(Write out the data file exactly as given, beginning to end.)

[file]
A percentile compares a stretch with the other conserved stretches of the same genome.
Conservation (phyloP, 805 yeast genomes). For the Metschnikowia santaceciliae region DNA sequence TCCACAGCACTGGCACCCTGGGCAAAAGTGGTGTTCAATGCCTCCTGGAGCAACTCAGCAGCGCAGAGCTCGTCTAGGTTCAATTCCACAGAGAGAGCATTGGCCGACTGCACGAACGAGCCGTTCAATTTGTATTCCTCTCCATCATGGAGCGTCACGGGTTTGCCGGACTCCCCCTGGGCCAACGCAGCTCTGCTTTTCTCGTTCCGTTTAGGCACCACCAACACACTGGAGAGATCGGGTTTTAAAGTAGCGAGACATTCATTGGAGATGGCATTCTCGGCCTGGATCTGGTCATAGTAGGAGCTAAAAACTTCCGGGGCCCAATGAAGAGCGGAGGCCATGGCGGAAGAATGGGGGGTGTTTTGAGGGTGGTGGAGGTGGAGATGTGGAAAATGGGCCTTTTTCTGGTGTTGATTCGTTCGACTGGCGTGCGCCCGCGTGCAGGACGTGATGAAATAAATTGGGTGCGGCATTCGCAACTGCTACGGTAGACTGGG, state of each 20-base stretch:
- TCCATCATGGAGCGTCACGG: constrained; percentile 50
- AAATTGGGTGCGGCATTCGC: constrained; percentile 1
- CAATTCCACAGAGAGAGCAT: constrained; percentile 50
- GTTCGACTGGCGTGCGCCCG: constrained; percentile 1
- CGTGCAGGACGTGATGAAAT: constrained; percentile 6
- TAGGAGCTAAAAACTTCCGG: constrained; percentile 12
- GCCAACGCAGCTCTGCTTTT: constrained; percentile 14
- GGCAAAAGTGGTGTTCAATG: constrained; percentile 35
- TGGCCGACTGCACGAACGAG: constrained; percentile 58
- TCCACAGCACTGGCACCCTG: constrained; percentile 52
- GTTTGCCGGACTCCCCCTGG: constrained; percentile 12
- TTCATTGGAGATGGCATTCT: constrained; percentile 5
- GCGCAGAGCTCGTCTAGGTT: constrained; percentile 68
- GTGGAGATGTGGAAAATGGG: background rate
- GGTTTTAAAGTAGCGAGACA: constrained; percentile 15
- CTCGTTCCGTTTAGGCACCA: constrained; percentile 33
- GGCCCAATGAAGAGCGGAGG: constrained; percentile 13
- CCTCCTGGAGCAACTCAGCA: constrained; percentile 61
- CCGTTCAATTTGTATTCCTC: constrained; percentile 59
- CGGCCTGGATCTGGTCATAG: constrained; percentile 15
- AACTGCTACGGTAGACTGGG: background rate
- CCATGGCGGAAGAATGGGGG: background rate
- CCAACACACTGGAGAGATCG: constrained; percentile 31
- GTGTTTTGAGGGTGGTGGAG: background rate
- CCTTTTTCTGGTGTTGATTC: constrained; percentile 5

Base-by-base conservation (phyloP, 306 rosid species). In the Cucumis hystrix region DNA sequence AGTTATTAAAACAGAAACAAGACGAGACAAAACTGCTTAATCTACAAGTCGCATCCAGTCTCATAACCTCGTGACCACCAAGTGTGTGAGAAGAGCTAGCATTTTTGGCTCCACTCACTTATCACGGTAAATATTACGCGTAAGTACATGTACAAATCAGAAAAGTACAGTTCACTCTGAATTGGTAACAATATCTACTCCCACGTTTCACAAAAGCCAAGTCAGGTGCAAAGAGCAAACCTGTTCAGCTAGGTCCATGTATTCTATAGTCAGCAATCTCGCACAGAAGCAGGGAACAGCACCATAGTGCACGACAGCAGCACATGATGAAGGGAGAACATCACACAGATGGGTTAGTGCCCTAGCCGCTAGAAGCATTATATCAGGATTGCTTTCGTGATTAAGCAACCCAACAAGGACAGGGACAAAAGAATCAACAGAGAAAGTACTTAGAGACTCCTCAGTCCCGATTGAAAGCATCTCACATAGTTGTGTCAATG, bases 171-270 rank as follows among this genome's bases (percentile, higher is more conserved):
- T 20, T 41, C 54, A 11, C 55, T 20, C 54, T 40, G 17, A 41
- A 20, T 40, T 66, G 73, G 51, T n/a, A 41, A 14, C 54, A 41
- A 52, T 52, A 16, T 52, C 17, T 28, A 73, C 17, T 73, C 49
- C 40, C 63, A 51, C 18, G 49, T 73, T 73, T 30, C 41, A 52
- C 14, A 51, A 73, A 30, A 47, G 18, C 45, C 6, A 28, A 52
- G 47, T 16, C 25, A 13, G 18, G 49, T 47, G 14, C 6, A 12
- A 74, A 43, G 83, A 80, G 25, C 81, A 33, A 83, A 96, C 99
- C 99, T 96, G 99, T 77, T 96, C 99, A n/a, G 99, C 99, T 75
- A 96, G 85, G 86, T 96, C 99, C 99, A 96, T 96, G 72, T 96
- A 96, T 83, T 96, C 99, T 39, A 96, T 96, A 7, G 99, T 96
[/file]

A percentile compares a stretch with the other conserved stretches of the same genome.
Conservation (phyloP, 805 yeast genomes). For the Metschnikowia santaceciliae region DNA sequence TCCACAGCACTGGCACCCTGGGCAAAAGTGGTGTTCAATGCCTCCTGGAGCAACTCAGCAGCGCAGAGCTCGTCTAGGTTCAATTCCACAGAGAGAGCATTGGCCGACTGCACGAACGAGCCGTTCAATTTGTATTCCTCTCCATCATGGAGCGTCACGGGTTTGCCGGACTCCCCCTGGGCCAACGCAGCTCTGCTTTTCTCGTTCCGTTTAGGCACCACCAACACACTGGAGAGATCGGGTTTTAAAGTAGCGAGACATTCATTGGAGATGGCATTCTCGGCCTGGATCTGGTCATAGTAGGAGCTAAAAACTTCCGGGGCCCAATGAAGAGCGGAGGCCATGGCGGAAGAATGGGGGGTGTTTTGAGGGTGGTGGAGGTGGAGATGTGGAAAATGGGCCTTTTTCTGGTGTTGATTCGTTCGACTGGCGTGCGCCCGCGTGCAGGACGTGATGAAATAAATTGGGTGCGGCATTCGCAACTGCTACGGTAGACTGGG, state of each 20-base stretch:
- TCCATCATGGAGCGTCACGG: constrained; percentile 50
- AAATTGGGTGCGGCATTCGC: constrained; percentile 1
- CAATTCCACAGAGAGAGCAT: constrained; percentile 50
- GTTCGACTGGCGTGCGCCCG: constrained; percentile 1
- CGTGCAGGACGTGATGAAAT: constrained; percentile 6
- TAGGAGCTAAAAACTTCCGG: constrained; percentile 12
- GCCAACGCAGCTCTGCTTTT: constrained; percentile 14
- GGCAAAAGTGGTGTTCAATG: constrained; percentile 35
- TGGCCGACTGCACGAACGAG: constrained; percentile 58
- TCCACAGCACTGGCACCCTG: constrained; percentile 52
- GTTTGCCGGACTCCCCCTGG: constrained; percentile 12
- TTCATTGGAGATGGCATTCT: constrained; percentile 5
- GCGCAGAGCTCGTCTAGGTT: constrained; percentile 68
- GTGGAGATGTGGAAAATGGG: background rate
- GGTTTTAAAGTAGCGAGACA: constrained; percentile 15
- CTCGTTCCGTTTAGGCACCA: constrained; percentile 33
- GGCCCAATGAAGAGCGGAGG: constrained; percentile 13
- CCTCCTGGAGCAACTCAGCA: constrained; percentile 61
- CCGTTCAATTTGTATTCCTC: constrained; percentile 59
- CGGCCTGGATCTGGTCATAG: constrained; percentile 15
- AACTGCTACGGTAGACTGGG: background rate
- CCATGGCGGAAGAATGGGGG: background rate
- CCAACACACTGGAGAGATCG: constrained; percentile 31
- GTGTTTTGAGGGTGGTGGAG: background rate
- CCTTTTTCTGGTGTTGATTC: constrained; percentile 5

Base-by-base conservation (phyloP, 306 rosid species). In the Cucumis hystrix region DNA sequence AGTTATTAAAACAGAAACAAGACGAGACAAAACTGCTTAATCTACAAGTCGCATCCAGTCTCATAACCTCGTGACCACCAAGTGTGTGAGAAGAGCTAGCATTTTTGGCTCCACTCACTTATCACGGTAAATATTACGCGTAAGTACATGTACAAATCAGAAAAGTACAGTTCACTCTGAATTGGTAACAATATCTACTCCCACGTTTCACAAAAGCCAAGTCAGGTGCAAAGAGCAAACCTGTTCAGCTAGGTCCATGTATTCTATAGTCAGCAATCTCGCACAGAAGCAGGGAACAGCACCATAGTGCACGACAGCAGCACATGATGAAGGGAGAACATCACACAGATGGGTTAGTGCCCTAGCCGCTAGAAGCATTATATCAGGATTGCTTTCGTGATTAAGCAACCCAACAAGGACAGGGACAAAAGAATCAACAGAGAAAGTACTTAGAGACTCCTCAGTCCCGATTGAAAGCATCTCACATAGTTGTGTCAATG, bases 171-270 rank as follows among this genome's bases (percentile, higher is more conserved):
- T 20, T 41, C 54, A 11, C 55, T 20, C 54, T 40, G 17, A 41
- A 20, T 40, T 66, G 73, G 51, T n/a, A 41, A 14, C 54, A 41
- A 52, T 52, A 16, T 52, C 17, T 28, A 73, C 17, T 73, C 49
- C 40, C 63, A 51, C 18, G 49, T 73, T 73, T 30, C 41, A 52
- C 14, A 51, A 73, A 30, A 47, G 18, C 45, C 6, A 28, A 52
- G 47, T 16, C 25, A 13, G 18, G 49, T 47, G 14, C 6, A 12
- A 74, A 43, G 83, A 80, G 25, C 81, A 33, A 83, A 96, C 99
- C 99, T 96, G 99, T 77, T 96, C 99, A n/a, G 99, C 99, T 75
- A 96, G 85, G 86, T 96, C 99, C 99, A 96, T 96, G 72, T 96
- A 96, T 83, T 96, C 99, T 39, A 96, T 96, A 7, G 99, T 96